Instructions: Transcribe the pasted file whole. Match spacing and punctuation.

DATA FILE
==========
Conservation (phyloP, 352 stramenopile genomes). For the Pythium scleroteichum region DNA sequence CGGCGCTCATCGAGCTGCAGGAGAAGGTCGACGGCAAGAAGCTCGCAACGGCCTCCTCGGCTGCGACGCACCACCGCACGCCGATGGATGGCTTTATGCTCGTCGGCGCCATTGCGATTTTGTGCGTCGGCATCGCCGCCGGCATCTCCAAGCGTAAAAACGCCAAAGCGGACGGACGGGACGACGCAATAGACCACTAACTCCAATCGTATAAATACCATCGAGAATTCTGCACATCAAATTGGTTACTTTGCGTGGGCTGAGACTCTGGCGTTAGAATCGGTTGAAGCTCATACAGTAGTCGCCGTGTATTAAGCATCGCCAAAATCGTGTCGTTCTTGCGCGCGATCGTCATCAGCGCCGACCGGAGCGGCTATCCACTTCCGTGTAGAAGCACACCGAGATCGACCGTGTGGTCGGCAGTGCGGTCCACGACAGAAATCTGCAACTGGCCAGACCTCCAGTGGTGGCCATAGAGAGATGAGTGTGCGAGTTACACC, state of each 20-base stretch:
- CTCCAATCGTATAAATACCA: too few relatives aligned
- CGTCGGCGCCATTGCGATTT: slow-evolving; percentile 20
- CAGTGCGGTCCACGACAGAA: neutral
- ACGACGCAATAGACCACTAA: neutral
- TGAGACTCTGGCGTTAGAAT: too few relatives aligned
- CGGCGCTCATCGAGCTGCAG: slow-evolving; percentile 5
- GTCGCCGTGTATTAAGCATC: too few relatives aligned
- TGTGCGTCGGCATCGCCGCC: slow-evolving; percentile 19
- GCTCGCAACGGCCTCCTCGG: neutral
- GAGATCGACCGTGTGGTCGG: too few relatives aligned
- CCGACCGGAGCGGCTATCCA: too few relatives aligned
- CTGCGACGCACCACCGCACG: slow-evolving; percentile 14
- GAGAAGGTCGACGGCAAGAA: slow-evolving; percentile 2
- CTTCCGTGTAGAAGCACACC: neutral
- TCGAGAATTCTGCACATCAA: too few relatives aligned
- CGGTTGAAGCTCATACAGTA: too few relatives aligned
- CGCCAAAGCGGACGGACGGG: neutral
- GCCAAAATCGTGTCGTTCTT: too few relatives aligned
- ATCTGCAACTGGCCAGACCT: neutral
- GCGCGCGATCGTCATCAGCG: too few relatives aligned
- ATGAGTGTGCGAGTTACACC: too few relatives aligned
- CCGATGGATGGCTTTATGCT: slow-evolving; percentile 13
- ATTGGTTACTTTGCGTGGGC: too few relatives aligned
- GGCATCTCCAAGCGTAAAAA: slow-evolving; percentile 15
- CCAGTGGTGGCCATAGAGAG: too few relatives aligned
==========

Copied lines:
Conservation (phyloP, 352 stramenopile genomes). For the Pythium scleroteichum region DNA sequence CGGCGCTCATCGAGCTGCAGGAGAAGGTCGACGGCAAGAAGCTCGCAACGGCCTCCTCGGCTGCGACGCACCACCGCACGCCGATGGATGGCTTTATGCTCGTCGGCGCCATTGCGATTTTGTGCGTCGGCATCGCCGCCGGCATCTCCAAGCGTAAAAACGCCAAAGCGGACGGACGGGACGACGCAATAGACCACTAACTCCAATCGTATAAATACCATCGAGAATTCTGCACATCAAATTGGTTACTTTGCGTGGGCTGAGACTCTGGCGTTAGAATCGGTTGAAGCTCATACAGTAGTCGCCGTGTATTAAGCATCGCCAAAATCGTGTCGTTCTTGCGCGCGATCGTCATCAGCGCCGACCGGAGCGGCTATCCACTTCCGTGTAGAAGCACACCGAGATCGACCGTGTGGTCGGCAGTGCGGTCCACGACAGAAATCTGCAACTGGCCAGACCTCCAGTGGTGGCCATAGAGAGATGAGTGTGCGAGTTACACC, state of each 20-base stretch:
- CTCCAATCGTATAAATACCA: too few relatives aligned
- CGTCGGCGCCATTGCGATTT: slow-evolving; percentile 20
- CAGTGCGGTCCACGACAGAA: neutral
- ACGACGCAATAGACCACTAA: neutral
- TGAGACTCTGGCGTTAGAAT: too few relatives aligned
- CGGCGCTCATCGAGCTGCAG: slow-evolving; percentile 5
- GTCGCCGTGTATTAAGCATC: too few relatives aligned
- TGTGCGTCGGCATCGCCGCC: slow-evolving; percentile 19
- GCTCGCAACGGCCTCCTCGG: neutral
- GAGATCGACCGTGTGGTCGG: too few relatives aligned
- CCGACCGGAGCGGCTATCCA: too few relatives aligned
- CTGCGACGCACCACCGCACG: slow-evolving; percentile 14
- GAGAAGGTCGACGGCAAGAA: slow-evolving; percentile 2
- CTTCCGTGTAGAAGCACACC: neutral
- TCGAGAATTCTGCACATCAA: too few relatives aligned
- CGGTTGAAGCTCATACAGTA: too few relatives aligned
- CGCCAAAGCGGACGGACGGG: neutral
- GCCAAAATCGTGTCGTTCTT: too few relatives aligned
- ATCTGCAACTGGCCAGACCT: neutral
- GCGCGCGATCGTCATCAGCG: too few relatives aligned
- ATGAGTGTGCGAGTTACACC: too few relatives aligned
- CCGATGGATGGCTTTATGCT: slow-evolving; percentile 13
- ATTGGTTACTTTGCGTGGGC: too few relatives aligned
- GGCATCTCCAAGCGTAAAAA: slow-evolving; percentile 15
- CCAGTGGTGGCCATAGAGAG: too few relatives aligned